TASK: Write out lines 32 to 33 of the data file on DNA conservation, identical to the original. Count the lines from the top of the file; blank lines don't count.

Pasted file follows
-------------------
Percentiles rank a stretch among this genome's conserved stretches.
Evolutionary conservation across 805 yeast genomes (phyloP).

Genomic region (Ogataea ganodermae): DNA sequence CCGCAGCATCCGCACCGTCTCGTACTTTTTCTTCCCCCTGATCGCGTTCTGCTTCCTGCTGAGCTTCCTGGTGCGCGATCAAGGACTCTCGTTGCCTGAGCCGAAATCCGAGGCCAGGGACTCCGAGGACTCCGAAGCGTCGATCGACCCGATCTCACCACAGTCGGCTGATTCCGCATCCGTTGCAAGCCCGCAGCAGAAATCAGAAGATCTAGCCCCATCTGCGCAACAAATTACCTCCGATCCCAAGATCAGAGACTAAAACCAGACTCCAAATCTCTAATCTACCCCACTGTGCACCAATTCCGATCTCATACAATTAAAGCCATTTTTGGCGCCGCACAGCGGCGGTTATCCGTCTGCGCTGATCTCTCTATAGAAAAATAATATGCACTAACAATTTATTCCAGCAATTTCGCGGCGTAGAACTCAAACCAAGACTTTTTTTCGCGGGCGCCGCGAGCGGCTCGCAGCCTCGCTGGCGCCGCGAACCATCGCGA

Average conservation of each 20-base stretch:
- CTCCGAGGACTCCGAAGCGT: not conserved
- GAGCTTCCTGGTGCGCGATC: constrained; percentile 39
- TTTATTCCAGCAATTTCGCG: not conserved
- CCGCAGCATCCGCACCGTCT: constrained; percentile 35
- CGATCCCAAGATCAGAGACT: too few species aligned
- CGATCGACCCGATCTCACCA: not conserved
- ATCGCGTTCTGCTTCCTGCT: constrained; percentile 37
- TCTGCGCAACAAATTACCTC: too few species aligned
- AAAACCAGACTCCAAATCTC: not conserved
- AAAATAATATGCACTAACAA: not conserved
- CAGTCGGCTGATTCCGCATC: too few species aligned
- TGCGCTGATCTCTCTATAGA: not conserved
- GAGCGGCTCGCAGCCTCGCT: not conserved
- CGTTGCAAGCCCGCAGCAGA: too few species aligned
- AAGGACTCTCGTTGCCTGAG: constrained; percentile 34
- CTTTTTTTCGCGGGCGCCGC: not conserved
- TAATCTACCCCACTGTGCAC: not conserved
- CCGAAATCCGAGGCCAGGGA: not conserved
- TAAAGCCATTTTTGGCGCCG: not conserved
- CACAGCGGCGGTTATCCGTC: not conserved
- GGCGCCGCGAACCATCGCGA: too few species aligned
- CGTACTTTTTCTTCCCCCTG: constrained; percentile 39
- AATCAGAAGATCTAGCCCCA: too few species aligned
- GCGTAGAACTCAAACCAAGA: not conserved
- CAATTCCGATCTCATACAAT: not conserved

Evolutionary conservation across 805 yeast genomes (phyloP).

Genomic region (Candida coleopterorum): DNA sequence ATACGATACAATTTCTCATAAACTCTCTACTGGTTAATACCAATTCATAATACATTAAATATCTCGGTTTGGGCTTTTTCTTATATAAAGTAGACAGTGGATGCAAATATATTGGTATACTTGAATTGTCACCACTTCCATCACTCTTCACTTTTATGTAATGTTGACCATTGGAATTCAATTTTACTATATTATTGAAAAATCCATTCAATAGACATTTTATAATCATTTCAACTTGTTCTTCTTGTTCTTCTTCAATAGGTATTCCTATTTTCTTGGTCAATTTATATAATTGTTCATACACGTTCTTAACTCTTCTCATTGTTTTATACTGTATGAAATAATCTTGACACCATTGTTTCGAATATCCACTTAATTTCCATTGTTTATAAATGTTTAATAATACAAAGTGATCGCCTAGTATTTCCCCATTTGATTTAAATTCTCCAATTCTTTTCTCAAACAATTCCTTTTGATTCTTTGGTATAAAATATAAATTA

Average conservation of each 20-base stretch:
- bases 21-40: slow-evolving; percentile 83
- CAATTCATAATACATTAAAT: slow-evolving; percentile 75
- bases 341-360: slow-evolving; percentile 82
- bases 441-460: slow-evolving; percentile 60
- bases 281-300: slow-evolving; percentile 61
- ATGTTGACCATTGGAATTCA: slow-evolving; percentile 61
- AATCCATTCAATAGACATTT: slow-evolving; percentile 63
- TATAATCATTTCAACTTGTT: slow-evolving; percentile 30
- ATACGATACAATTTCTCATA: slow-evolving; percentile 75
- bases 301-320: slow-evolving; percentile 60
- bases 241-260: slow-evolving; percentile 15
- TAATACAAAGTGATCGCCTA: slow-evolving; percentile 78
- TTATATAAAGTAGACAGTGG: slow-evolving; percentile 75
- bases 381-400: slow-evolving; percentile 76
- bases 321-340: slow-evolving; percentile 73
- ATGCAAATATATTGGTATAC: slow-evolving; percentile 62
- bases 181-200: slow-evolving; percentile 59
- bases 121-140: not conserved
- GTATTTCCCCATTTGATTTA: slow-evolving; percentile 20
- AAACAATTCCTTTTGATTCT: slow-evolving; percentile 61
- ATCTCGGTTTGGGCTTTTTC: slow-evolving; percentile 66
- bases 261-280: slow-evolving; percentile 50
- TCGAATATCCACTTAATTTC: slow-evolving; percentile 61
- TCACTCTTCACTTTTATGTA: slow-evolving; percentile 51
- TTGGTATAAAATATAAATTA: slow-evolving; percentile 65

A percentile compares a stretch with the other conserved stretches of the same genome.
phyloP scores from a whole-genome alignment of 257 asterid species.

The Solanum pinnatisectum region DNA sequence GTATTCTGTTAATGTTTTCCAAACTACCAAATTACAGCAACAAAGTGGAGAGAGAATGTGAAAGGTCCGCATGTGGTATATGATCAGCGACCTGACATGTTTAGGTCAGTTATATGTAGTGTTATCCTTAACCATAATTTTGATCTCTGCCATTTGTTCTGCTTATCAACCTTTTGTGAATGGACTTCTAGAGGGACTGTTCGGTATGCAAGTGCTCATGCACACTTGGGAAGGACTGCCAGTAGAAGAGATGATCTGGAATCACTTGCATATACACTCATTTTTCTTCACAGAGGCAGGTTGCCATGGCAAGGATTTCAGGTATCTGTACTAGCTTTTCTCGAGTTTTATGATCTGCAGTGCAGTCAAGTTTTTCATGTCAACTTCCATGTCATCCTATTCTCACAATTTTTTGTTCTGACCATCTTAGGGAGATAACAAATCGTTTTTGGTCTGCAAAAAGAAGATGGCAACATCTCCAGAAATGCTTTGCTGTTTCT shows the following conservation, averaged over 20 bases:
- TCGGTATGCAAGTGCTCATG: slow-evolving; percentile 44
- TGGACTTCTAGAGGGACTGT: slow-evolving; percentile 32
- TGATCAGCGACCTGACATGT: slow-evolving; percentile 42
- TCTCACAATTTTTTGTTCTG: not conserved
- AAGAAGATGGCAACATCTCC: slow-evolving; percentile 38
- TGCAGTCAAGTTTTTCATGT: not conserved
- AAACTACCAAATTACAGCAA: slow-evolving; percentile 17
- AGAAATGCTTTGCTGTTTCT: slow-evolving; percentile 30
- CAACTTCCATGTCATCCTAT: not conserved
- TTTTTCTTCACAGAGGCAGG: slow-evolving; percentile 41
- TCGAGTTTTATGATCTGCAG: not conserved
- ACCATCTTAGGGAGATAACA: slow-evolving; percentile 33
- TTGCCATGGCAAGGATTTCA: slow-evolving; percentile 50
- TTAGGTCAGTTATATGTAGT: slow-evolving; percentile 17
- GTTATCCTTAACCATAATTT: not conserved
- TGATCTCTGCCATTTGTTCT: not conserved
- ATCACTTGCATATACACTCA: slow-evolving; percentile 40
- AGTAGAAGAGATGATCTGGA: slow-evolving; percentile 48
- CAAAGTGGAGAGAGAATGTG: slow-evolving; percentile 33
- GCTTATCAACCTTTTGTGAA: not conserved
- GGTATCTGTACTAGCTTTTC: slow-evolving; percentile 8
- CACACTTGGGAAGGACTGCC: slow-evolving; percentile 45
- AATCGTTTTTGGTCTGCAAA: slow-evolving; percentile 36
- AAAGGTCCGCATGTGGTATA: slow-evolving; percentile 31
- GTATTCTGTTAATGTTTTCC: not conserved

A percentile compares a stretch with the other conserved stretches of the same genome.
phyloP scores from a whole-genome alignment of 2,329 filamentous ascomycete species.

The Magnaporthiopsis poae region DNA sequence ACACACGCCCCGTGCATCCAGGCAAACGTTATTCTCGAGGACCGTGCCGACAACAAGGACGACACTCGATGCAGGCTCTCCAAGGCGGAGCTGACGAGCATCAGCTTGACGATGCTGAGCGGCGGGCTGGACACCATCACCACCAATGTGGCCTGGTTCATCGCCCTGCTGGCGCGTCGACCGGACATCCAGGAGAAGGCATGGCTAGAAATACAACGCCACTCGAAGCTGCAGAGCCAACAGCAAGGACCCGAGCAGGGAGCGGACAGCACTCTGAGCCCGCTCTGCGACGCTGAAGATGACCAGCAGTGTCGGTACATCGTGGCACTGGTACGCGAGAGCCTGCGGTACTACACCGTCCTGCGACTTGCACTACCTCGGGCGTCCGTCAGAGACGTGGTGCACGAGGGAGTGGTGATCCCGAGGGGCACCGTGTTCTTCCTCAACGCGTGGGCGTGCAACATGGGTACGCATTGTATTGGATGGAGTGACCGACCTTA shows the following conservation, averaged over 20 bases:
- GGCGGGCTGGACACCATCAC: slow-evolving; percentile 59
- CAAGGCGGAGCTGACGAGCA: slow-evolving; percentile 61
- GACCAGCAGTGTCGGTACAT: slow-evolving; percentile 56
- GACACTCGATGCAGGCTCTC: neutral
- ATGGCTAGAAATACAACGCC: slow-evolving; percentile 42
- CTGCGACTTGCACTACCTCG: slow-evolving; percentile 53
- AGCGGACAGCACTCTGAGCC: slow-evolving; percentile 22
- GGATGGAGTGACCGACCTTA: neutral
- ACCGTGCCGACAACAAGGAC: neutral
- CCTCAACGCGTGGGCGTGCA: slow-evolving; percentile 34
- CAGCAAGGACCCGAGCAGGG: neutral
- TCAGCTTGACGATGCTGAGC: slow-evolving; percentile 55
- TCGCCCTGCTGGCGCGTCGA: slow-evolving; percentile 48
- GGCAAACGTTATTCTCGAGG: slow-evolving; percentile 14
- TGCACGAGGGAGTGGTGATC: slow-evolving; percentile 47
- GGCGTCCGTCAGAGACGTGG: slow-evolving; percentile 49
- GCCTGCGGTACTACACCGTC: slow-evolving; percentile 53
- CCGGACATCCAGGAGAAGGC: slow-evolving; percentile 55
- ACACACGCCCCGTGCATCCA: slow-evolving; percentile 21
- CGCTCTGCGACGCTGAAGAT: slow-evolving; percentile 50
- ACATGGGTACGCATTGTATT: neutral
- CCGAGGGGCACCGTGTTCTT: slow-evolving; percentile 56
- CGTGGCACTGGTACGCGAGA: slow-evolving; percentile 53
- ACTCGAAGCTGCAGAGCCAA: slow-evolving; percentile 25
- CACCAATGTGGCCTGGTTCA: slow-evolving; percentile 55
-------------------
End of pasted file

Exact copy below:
Average conservation of each 20-base stretch:
- bases 21-40: slow-evolving; percentile 83